Lotronex / Alosetron Hydrochloride

Modified on 2009/10/14 21:49 by admin
Lotronex was used to treat Irritable Bowel Syndrome (IBS) and its symptoms, including abdominal pain and problems with bowel movements. The drug, manufactured by GlaxoSmithKline and approved by the FDA in February 2000, has since been recalled.

FDA investigators discovered that the use of Lotronex could result in ischemic colitis, a potentially life threatening condition which is caused by reduced blood flow to the colon. Additionally, the drug can cause severe constipation, which can result in a ruptured bowel. As of October 2000 there had been 91 incidences of hospitalization (many more likely went unreported) in which some patients required surgery and at least five died. As a result, GlaxoSmithKline agreed to remove the drug from the market in November 2000.

In June 2002, the FDA, facing pressure from desperate patients who pleaded for the drug's return, lifted the ban on Lotronex. The FDA approved a supplemental New Drug Application (sNDA) that permits marketing of Lotronex with tough restrictions.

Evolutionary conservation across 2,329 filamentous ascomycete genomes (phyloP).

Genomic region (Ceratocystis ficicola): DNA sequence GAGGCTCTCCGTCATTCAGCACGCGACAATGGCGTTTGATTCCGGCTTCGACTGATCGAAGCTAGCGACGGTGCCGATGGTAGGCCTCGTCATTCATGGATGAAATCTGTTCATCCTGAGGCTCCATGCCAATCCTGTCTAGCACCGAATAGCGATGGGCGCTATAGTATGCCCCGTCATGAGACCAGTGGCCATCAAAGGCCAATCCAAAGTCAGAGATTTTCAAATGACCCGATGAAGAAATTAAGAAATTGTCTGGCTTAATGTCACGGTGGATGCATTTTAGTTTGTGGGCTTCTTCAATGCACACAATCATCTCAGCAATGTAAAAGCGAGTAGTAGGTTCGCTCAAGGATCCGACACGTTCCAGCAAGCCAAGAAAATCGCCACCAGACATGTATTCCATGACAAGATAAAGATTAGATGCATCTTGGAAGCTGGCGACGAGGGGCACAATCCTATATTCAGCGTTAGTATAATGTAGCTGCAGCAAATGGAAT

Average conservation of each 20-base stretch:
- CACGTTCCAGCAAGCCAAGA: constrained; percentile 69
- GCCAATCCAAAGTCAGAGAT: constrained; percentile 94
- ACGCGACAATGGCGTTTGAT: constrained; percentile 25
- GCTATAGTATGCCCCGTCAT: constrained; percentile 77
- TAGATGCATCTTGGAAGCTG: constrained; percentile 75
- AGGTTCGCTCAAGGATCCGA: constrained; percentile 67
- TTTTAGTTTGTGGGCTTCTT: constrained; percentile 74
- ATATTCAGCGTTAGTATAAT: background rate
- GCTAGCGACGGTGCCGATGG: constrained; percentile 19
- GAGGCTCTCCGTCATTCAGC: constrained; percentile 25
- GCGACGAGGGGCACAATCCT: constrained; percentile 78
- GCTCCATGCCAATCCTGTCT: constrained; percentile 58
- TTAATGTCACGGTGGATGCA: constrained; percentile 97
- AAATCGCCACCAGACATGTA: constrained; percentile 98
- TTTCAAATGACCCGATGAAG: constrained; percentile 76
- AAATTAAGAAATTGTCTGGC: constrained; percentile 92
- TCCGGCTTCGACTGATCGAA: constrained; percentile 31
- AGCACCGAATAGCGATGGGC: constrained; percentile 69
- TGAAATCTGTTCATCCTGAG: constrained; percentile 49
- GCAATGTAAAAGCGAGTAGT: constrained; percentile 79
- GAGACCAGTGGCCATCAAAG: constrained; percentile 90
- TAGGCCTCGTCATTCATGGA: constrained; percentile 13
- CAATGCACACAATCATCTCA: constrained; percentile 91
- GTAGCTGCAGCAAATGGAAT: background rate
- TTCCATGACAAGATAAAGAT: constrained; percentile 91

See your doctor if you have experienced serious side effects associated with Lotronex. In addition, it may be important to contact an attorney who can help you protect your legal rights. Please keep in mind that there may be time limits within which you must commence suit.

See Also

  1. Irritable Bowel Syndrome Drugs: Overview
  2. Ischemic Colitis: Overview
  3. Severe Constipation: Overview
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